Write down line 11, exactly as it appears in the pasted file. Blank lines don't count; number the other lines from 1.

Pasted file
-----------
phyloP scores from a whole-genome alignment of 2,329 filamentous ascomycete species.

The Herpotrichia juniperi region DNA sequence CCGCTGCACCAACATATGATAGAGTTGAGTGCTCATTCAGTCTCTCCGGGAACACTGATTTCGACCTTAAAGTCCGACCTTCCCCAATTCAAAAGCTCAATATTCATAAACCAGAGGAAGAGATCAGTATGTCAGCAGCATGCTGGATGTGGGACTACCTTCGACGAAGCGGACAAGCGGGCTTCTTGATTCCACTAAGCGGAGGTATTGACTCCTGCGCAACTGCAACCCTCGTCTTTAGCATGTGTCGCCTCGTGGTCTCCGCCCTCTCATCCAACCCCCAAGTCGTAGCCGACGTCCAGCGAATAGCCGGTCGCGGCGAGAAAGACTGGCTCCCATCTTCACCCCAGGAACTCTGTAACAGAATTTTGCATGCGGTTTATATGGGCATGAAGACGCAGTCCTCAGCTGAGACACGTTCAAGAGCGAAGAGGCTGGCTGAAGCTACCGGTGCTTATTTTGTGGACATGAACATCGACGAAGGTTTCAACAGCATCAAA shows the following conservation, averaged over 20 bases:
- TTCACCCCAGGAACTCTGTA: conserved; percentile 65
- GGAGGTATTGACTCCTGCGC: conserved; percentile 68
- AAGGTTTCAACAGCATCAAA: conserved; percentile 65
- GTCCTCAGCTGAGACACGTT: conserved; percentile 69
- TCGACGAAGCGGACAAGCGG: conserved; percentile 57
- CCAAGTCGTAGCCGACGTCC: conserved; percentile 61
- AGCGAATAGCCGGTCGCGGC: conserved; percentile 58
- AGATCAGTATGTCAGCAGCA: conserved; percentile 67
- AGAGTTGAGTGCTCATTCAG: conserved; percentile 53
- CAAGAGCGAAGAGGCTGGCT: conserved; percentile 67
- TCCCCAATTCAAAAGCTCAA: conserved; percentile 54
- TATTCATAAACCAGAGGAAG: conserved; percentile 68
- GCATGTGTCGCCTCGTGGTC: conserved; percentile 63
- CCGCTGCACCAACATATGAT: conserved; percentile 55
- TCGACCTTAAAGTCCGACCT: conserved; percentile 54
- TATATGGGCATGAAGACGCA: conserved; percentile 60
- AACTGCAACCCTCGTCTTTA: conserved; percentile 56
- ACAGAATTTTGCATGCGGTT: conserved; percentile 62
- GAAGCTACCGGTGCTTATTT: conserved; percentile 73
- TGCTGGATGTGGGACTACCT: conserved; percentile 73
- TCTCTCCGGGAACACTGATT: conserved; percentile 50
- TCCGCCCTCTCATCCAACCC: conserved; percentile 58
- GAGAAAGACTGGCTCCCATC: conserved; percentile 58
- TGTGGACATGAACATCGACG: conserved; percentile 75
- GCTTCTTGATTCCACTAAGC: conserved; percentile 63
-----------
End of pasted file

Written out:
- AGAGTTGAGTGCTCATTCAG: conserved; percentile 53